# Back and forward orbit [around gravitating objects]

That's just a modification to your "tube" idea.

Your original idea is plausible if you account for the losses during the change in direction, ie., the losses that another poster pointed out previously. You could do this by using a rocket engine to give the object an extra push after each change in direction. However, I think your idea of having all of this housed in a closed self contained system will not work. Do you know why I think that? Have you asked yourself if any of Newton's laws are being violated with this idea?

With an object that is in a normal circular or elliptic orbit around the earth, the average force of gravity over a complete orbit is 0. If this wasn't so, the object would crash into the earth or escape from orbit.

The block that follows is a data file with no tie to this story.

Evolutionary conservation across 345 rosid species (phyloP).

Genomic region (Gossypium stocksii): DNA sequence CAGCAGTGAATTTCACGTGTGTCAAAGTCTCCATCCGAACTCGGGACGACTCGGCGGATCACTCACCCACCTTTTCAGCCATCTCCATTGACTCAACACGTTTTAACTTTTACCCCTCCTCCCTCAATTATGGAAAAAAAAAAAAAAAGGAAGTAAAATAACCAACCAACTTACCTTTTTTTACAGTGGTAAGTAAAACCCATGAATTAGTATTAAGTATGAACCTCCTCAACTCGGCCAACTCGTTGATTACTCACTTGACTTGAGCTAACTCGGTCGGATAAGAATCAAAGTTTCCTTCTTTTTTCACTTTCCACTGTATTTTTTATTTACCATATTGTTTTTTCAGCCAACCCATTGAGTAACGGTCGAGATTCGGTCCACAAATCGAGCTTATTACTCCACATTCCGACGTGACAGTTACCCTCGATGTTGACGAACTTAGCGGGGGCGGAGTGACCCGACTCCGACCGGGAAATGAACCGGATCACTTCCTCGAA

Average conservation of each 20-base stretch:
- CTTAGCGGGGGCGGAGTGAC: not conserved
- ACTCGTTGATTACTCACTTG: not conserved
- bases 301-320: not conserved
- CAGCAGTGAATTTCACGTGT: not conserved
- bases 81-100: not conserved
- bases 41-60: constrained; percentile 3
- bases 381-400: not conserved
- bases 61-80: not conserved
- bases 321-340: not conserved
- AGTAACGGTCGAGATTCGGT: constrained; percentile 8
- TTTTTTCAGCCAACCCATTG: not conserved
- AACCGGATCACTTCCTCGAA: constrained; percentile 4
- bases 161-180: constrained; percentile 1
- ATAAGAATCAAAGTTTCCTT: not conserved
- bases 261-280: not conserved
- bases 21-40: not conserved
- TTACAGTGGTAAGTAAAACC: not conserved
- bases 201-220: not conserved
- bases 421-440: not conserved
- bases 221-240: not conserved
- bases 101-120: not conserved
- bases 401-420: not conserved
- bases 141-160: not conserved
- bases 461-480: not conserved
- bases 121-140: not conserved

The average force of gravity can only be 0 with a circular orbit with the center of the earth in the center, or with an elliptic orbit, with the center of the earth at one of the focii.

For any other orbit you'd need an external force to prevent falling to the earth.

If you let an object bounce between 2 walls, the walls provide this force if they are not quite parallel. Two vertical walls some distance apart won't be parallel, Since they are aligned with non-parallel lines through the center of the earth. The object will get a tiny upward push each time it bounces.

Ok, thatk you for your time, people. I will chew through this information now. :)